Draft Abel Tasman Foreshore Scenic Reserve Management Plan - NZCA submission
IntroductionSubmitted 12 October 2015: Read the NZCA's submission on the Draft Abel Tasman Foreshore Scenic Reserve Management Plan.
Submission date: 12 October 2015
Submitted to: Tasman District Council
Section 126.96.36.199 Coastal Access Points
The New Zealand Conservation Authority (NZCA) is a national statutory body established under the Conservation Act 1987. It has a major governance function in that it approves national park management plans.
The NZCA approved the current management plan for the Abel Tasman National Park in 2008.
The NZCA opposes the addition of Tonga Quarry as a Coastal Access Point. The proposed addition of this Coastal Access Point is contrary to the Abel Tasman National Park Management Plan. Tonga Quarry is categorised by the ATNPMP as South Coast which “provides for walkers, kayakers and other visitors to use the park for picnics and smaller group camping, with toilets provided. This zone provides visitors with a quieter, more natural‘ national park’ experience, but with the expectation of reasonably high levels of interaction with other visitors. These places have been chosen because they have the appropriate natural values for the intended visitor experience and the facilities to cope with visitor use.”
Onetahuti already provides the Coastal Access Point in the Foreshore Plan in this area. The NZCA opposes the other campsite in the area, Tonga Quarry, becoming a Coastal Access Point, as this site provides for the South Coast experience, which the NZCA would not like to see lost as all experiences should be provided for in the National Park.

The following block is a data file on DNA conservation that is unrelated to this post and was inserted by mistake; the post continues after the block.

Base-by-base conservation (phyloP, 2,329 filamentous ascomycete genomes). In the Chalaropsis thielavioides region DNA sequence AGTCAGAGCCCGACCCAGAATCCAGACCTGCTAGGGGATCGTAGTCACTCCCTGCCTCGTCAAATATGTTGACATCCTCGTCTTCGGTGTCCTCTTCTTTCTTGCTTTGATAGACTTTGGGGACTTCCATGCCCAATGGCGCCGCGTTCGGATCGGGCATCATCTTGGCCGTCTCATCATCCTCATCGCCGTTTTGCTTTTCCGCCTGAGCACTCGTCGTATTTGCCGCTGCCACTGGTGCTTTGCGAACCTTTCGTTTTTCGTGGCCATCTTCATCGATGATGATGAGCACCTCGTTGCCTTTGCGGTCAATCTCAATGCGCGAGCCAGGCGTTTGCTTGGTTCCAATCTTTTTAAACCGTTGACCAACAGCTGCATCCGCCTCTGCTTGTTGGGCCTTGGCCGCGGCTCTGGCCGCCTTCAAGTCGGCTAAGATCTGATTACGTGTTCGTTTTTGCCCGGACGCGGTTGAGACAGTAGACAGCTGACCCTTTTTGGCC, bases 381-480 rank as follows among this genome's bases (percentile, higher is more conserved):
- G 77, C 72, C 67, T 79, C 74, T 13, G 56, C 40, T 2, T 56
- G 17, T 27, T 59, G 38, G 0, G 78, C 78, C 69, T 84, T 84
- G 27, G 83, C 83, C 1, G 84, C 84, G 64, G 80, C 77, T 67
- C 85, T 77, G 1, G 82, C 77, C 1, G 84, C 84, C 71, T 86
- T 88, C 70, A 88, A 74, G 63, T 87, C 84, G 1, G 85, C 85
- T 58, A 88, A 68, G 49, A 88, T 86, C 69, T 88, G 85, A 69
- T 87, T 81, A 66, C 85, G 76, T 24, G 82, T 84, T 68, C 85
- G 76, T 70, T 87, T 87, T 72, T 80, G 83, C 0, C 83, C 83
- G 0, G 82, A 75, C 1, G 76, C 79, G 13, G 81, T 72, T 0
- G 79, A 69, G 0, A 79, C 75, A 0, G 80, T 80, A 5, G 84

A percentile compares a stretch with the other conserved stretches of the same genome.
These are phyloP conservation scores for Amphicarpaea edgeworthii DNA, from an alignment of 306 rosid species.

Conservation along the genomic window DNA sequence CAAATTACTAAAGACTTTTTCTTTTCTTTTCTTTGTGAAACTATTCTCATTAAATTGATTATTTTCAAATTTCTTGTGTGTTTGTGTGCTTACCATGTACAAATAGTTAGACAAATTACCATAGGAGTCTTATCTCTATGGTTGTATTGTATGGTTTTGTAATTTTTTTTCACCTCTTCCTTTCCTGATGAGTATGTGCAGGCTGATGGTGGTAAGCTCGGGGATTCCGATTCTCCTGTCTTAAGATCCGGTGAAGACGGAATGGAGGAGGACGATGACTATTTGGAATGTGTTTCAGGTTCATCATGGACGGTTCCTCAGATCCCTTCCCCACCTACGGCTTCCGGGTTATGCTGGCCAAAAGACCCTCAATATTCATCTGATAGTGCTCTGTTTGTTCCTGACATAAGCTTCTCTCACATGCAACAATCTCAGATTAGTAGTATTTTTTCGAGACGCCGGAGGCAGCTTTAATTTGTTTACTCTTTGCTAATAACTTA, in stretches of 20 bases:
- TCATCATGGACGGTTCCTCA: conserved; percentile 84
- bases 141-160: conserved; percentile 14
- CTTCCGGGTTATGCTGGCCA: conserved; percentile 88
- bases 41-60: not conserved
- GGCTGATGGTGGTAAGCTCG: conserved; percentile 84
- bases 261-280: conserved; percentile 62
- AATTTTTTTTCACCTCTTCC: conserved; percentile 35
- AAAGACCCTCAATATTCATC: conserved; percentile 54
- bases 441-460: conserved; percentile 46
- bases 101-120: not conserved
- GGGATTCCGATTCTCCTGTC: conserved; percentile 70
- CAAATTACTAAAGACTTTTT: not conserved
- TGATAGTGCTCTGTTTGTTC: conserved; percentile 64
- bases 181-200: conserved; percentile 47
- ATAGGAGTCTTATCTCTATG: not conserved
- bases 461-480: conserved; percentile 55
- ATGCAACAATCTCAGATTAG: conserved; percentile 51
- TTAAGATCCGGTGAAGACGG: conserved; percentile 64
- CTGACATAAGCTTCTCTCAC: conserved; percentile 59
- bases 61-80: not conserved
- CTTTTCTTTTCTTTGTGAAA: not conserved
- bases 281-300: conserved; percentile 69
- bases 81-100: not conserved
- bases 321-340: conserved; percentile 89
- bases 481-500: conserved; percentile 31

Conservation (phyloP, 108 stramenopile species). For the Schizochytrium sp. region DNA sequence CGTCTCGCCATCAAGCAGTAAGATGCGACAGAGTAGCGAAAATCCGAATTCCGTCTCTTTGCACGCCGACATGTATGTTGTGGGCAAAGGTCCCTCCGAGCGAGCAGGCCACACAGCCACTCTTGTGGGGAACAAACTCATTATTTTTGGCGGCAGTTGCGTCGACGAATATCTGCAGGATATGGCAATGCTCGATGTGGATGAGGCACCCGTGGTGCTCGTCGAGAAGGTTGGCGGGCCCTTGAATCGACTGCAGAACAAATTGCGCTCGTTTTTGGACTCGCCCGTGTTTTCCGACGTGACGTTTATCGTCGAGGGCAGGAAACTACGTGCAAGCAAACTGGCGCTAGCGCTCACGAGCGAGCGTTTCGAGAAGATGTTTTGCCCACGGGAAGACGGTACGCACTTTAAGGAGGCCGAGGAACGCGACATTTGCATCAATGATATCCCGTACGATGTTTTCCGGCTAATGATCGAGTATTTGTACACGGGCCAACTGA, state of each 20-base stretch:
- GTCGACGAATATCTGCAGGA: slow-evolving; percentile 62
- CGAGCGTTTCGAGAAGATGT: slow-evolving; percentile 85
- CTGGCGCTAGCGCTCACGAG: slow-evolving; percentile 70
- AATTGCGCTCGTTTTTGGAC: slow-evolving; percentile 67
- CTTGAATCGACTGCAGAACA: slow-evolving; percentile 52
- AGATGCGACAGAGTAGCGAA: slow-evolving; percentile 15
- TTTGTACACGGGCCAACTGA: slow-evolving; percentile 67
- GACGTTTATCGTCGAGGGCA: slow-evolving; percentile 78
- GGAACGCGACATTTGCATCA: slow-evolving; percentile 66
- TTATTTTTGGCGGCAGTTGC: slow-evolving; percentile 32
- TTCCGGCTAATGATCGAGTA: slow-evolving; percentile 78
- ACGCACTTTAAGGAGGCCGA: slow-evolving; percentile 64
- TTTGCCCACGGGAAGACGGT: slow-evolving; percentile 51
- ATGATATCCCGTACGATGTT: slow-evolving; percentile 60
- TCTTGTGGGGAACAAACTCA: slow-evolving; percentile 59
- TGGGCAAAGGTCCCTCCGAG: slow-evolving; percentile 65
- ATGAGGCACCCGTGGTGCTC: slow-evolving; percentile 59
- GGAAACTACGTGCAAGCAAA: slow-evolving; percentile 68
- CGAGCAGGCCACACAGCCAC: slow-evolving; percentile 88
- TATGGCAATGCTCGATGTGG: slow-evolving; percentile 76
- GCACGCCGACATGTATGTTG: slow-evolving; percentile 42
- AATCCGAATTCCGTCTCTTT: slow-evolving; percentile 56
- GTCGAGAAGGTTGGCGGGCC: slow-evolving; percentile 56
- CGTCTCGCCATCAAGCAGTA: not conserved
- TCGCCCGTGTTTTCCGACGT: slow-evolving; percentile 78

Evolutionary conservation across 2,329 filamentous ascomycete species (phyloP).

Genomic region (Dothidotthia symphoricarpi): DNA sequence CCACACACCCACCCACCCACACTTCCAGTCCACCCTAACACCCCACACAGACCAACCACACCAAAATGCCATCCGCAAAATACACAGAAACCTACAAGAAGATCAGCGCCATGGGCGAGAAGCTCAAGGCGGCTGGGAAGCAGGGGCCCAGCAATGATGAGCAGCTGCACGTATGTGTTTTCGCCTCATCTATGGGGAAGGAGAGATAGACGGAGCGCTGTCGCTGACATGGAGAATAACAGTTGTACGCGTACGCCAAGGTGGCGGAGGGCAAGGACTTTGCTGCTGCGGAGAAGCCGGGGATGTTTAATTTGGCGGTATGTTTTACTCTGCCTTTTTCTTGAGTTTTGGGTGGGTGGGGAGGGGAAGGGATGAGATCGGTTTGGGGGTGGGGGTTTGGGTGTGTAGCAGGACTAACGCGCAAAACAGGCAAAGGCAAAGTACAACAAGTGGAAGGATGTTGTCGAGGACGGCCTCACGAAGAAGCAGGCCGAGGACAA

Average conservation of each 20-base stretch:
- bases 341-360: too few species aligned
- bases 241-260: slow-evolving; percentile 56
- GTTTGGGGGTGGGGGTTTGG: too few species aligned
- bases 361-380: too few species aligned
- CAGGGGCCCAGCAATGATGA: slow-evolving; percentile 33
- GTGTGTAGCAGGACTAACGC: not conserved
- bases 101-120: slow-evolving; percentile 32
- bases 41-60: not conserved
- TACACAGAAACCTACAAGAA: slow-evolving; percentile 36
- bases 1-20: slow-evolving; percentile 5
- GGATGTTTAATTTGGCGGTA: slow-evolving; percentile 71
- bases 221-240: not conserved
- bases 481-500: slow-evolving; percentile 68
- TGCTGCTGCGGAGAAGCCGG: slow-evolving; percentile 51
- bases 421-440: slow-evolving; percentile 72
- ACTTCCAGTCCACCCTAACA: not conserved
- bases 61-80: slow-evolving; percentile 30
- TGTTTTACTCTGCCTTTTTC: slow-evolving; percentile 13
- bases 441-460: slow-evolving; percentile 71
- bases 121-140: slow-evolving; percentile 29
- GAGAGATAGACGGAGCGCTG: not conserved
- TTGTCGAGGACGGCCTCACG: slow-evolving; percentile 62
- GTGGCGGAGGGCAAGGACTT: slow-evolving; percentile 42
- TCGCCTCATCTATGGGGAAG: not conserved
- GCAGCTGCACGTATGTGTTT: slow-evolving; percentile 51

The NZCA does not support the rationale for needing an additional Coastal Access Point in the area, as boats of an adequate size for water taxis can safely use Onetahuti.
NZCA opposes the addition of Tonga Quarry as a Coastal Access Point.
Section 188.8.131.52 Coastal Access Points - Numbers of visitors
‘Other general characteristics of the Coastal Access Points’ and ‘Table 6’ state numbers of visitors. However because of the differing combinations of Coastal Access Points referred to in both sections, the actual maximum number of visitors to the sites are unclear. Table 6 also seems to provide for much larger numbers of visitors than the ‘other general characteristics of the Coastal Access Points’ provides for as Table 6 has 500 visitors for the water taxis alone (and there are several other activity types provided for) at the Onetahuti (and Tonga Quarry) site (compared with 700 max for the Onetahuti, Awaroa Beach and Sawpit Point combination in the ‘other general characteristics’
When referring to combinations of sites for visitor numbers always use the same combinations throughout the Plan, to provide clear guidance on maximum visitor numbers.
Or spell out the max number of visitors for each site individually.
Numbers are to be consistent with the Abel Tasman National Park Management Plan.
Section 2. Treaty of Waitangi
The NZCA supports the intent of the inclusion of ‘Access for kaitiaki responsibilities and cultural activities’ and the associated Policy and other associated changes.
NZCA supports the proposal for allowing mana whenua to carry out kaitiaki responsibilities and or non-commercial cultural activities.
The NZCA opposes the proposed changes as they are inconsistent with the Abel Tasman National Park Management Plan.
The Abel Tasman National Park Management Plan is due for review in 2018. At this time it would be appropriate to look at this in the context of the wider National Park Management Plan/Foreshore Plan